[9] My readings of Proverbs are very much informed by W. McKane, Proverbs (OTL; Philadelphia: Westminster, 1970); R. B. Y. Scott, Proverbs, Ecclesiastes (ABC; New York: Doubleday, 1965); R. C. Van Leewan, "The Book of Proverbs," The New Interpreter's Bible (vol. 5; Nashville: Abingdon, 1997), 19-262; and Roland E. Murphy, Proverbs (WBC; Nashville, Tenn.: Nelson, 1998).

[10] See Michael V. Fox, "The Social Location of the Book of Proverbs," Texts, Temples and Traditions (Winona Lake, Ind.: Eisenbrauns, 1996), 227-39; H. J. Hermisson, Studien zur israelitischen Spruchweishert (Neukirchen: Neukirchener, 1968); C. Westermann, Roots of Wisdom (Louisville, Ky.: Westminster John Knox, 1995). For a summary, see James L. Crenshaw, Old Testament Wisdom (rev. ed.; Louisville, Ky.: Westminster John Knox, 1998), 35-54.

 [11] See, for summary, Roland Murphy, The Tree of Life: An Exploration of Biblical Wisdom Literature (3rd ed.; Grand Rapids: Eerdmans, 2002), 133-49.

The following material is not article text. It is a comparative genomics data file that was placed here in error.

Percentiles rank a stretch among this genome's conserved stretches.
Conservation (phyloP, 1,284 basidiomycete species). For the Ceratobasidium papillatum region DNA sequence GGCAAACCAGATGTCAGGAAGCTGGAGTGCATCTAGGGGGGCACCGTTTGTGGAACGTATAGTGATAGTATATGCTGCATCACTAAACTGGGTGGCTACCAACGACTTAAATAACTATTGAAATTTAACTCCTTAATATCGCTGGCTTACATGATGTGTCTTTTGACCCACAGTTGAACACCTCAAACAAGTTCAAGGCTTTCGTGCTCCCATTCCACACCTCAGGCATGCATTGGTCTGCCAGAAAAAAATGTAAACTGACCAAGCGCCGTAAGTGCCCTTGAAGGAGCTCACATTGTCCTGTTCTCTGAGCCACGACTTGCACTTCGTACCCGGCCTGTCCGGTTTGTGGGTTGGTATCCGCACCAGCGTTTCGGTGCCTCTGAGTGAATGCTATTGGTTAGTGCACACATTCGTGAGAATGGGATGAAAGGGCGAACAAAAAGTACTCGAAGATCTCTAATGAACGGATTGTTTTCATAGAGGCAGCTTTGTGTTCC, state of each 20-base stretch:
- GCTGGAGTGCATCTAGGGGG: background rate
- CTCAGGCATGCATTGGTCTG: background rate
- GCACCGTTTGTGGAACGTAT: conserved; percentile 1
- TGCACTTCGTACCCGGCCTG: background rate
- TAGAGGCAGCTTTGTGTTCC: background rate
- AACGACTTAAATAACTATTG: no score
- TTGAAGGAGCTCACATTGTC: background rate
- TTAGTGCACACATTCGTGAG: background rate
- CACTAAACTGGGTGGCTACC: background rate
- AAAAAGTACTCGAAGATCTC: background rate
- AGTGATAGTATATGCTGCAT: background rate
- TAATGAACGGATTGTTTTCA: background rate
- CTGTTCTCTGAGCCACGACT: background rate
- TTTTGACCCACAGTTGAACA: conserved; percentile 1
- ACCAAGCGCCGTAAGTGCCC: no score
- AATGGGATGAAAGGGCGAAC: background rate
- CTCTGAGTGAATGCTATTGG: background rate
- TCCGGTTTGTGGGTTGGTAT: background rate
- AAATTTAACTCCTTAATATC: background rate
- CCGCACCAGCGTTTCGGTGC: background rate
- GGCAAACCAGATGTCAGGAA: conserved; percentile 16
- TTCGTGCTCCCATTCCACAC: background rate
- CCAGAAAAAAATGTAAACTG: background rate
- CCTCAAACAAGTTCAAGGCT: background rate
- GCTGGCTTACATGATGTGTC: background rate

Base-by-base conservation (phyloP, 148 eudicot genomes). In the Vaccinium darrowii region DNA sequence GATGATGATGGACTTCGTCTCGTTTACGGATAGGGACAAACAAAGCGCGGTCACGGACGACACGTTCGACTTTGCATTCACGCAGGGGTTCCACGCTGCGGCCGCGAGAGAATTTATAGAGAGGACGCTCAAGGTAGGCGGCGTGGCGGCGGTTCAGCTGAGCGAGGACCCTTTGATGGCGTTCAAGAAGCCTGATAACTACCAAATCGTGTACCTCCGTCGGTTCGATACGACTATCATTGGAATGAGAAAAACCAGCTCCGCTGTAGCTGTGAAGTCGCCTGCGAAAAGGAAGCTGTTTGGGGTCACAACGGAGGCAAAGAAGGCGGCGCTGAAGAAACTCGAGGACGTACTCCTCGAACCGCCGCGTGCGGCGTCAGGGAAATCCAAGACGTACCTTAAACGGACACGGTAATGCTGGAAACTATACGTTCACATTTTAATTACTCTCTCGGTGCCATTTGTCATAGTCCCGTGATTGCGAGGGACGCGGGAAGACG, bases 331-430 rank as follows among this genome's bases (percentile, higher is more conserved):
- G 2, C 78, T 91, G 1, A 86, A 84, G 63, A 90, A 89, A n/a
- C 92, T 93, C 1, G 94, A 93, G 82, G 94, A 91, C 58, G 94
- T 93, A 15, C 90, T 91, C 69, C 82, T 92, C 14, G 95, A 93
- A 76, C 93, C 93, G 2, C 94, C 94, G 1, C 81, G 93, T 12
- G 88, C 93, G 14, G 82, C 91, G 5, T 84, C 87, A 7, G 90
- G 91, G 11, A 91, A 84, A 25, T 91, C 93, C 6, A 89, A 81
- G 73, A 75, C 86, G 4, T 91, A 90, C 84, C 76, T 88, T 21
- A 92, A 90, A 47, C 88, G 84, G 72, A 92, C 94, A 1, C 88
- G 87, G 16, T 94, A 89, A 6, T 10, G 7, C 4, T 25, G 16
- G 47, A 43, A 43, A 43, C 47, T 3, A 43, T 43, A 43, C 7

[12] Claudia Camp, Wisdom and the Feminine in the Book of Proverbs (Sheffield: Almond Press, 1985). The trope of Wisdom vs. Folly is often referred to as the "Two Woman Motif" of Proverbs. It is, by no means, exclusive to that book, nor even to the Hebrew Bible. Notably, see Barbara Rossing, The Choice between Two Cities (Harrisburg, Penn.: Trinity / T&T Clark, 1999), where she follows the theme into the New Testament's Revelation to John.

 [13] See, for an excellent survey on the topic, Gail Streete, The Strange Woman (Louisville, Ky.: Westminster John Knox, 1997), 101-19. Streete, interestingly, argues that the original context of the material for Proverbs 1-9 was concerns regarding tribal / ethnic identity and marital stability. This structure was then articulated in and later made allegory for Hebrew Wisdom.

 [14] The ishah hayil of Lemuel's poem in Proverbs. Thirty-one is, within Proverbs, distinct in both origin and theme from hokma of 1-9. The two are often, however, conflated by later interpretive communities and perhaps even by Proverb's redactors. See Camp, Wisdom and the Feminine.

[15] Camp, Wisdom and the Feminine. See, as well, A.-J. Levine, ed. Feminist Companion to Wisdom Literature (essays by Gail Yee and Claudia Camp).

[16] Tomkins, West of Everything, 40.

[17] Ibid, 272.